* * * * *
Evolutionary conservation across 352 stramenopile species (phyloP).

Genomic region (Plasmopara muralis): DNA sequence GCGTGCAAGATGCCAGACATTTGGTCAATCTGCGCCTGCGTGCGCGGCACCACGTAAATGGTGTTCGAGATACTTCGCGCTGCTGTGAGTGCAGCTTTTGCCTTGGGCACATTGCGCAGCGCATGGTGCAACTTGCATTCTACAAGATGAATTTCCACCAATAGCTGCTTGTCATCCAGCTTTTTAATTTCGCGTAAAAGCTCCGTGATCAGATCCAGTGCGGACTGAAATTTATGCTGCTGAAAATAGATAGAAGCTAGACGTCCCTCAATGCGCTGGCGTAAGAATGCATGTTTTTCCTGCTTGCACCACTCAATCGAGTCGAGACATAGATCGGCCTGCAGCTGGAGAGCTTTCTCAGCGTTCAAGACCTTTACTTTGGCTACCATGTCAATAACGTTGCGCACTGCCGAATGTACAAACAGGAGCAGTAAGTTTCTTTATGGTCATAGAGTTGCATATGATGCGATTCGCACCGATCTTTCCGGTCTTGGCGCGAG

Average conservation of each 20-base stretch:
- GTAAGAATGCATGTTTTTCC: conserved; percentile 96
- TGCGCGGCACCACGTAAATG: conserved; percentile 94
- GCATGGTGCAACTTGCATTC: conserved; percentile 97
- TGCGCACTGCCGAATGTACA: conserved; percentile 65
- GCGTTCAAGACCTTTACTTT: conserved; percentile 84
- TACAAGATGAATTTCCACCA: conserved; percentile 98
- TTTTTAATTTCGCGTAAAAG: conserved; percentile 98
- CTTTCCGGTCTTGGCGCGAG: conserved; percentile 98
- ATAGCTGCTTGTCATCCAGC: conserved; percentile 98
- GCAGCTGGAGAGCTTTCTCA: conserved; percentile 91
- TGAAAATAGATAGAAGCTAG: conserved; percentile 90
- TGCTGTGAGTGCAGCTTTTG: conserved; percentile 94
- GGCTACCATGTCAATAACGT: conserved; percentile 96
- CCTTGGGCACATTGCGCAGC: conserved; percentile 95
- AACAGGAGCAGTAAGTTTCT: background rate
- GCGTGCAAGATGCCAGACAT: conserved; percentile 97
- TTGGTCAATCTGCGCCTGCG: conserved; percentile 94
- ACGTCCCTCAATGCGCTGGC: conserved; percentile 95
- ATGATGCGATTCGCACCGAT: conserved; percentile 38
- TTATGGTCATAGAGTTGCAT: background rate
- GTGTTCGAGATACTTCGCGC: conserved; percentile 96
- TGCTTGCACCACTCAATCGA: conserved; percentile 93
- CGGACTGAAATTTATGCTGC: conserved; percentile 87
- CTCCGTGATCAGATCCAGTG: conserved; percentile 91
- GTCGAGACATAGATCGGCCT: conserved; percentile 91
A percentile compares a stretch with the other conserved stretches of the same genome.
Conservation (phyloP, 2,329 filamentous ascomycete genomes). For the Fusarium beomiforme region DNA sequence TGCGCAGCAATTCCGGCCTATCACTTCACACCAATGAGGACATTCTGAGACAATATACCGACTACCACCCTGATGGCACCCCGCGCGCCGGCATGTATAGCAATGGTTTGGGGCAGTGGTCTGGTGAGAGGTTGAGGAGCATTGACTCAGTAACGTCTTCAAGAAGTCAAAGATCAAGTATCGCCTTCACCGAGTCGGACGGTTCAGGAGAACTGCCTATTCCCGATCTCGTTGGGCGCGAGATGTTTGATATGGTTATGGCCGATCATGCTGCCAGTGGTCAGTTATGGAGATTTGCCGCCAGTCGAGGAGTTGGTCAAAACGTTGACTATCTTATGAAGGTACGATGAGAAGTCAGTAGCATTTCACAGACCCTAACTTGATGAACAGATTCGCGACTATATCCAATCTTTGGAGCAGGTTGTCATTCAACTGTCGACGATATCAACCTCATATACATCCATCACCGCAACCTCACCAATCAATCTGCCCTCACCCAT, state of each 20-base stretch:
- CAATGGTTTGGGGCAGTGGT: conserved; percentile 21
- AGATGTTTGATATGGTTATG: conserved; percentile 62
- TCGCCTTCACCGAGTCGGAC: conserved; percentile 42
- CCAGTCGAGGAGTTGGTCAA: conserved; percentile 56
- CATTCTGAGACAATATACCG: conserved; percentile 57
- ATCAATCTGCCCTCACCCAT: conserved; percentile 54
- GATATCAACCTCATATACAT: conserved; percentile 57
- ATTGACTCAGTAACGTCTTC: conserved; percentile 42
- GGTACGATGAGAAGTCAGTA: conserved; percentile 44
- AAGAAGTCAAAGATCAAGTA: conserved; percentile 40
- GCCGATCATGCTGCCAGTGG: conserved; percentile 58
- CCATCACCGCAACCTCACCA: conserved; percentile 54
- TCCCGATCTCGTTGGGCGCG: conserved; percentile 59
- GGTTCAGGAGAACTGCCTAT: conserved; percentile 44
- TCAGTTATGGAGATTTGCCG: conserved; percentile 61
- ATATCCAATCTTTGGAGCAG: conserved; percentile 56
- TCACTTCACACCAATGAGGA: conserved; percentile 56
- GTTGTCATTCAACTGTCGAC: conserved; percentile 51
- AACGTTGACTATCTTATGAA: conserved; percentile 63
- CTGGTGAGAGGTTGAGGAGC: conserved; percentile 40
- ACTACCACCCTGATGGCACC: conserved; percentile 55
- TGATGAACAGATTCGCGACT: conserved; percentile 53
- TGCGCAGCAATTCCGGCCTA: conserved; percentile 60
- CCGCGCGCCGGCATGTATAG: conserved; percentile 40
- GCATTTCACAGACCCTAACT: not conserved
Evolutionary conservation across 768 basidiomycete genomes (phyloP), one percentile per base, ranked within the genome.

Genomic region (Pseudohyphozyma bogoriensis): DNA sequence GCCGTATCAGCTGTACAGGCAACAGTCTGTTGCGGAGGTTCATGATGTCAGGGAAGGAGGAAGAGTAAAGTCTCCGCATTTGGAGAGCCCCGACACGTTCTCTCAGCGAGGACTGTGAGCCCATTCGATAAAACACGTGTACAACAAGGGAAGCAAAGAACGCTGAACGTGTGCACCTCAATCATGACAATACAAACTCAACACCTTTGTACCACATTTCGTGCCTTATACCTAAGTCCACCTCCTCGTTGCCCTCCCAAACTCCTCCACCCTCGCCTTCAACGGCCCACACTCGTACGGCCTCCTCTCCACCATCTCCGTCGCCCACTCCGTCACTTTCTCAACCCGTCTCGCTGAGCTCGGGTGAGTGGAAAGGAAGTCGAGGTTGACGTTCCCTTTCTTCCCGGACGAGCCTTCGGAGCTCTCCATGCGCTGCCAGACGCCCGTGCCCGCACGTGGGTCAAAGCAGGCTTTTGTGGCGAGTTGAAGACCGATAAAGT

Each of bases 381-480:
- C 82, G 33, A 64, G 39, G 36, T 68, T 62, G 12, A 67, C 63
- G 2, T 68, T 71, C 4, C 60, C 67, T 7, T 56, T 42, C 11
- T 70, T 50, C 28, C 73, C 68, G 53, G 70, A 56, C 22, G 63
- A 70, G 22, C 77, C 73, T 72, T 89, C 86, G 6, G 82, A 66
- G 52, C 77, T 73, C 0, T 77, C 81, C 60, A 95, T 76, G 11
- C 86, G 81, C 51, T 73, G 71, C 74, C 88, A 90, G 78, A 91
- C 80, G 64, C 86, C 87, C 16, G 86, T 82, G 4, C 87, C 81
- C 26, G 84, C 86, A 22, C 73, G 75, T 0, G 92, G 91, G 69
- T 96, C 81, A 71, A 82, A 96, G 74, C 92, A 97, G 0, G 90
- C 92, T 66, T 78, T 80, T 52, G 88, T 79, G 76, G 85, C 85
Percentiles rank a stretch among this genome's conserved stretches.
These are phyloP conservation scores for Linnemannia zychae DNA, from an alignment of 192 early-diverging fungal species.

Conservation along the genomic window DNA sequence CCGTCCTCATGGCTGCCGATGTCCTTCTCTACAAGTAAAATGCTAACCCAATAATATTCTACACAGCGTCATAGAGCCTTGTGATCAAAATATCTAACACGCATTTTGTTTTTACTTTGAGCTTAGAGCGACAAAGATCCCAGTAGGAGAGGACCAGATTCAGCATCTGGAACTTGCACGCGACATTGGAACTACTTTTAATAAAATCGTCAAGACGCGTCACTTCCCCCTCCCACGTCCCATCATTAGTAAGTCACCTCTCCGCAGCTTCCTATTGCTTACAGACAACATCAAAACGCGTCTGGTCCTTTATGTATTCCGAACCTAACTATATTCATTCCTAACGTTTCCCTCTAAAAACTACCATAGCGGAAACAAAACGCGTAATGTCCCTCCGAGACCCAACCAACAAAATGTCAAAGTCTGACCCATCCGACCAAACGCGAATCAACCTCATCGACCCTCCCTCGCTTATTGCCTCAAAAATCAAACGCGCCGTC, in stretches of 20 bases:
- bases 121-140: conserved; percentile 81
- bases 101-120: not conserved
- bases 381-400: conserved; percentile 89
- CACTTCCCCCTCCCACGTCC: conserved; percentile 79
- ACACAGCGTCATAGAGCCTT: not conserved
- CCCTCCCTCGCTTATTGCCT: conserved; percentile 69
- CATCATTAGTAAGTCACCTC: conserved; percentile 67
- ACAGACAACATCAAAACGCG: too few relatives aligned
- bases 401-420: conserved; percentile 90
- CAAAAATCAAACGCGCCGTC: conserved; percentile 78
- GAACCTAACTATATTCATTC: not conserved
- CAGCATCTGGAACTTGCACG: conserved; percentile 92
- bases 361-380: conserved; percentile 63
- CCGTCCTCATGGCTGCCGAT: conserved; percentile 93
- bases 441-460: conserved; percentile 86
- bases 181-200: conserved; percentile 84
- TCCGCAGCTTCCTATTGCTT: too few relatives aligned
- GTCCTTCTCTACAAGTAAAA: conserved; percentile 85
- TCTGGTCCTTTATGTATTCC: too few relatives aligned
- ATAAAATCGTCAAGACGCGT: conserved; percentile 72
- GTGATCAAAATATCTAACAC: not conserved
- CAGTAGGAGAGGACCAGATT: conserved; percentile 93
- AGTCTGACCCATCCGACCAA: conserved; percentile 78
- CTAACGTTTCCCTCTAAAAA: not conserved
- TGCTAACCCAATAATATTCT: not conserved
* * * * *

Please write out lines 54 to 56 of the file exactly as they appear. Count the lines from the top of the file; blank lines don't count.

- CCGCGCGCCGGCATGTATAG: conserved; percentile 40
- GCATTTCACAGACCCTAACT: not conserved
Evolutionary conservation across 768 basidiomycete genomes (phyloP), one percentile per base, ranked within the genome.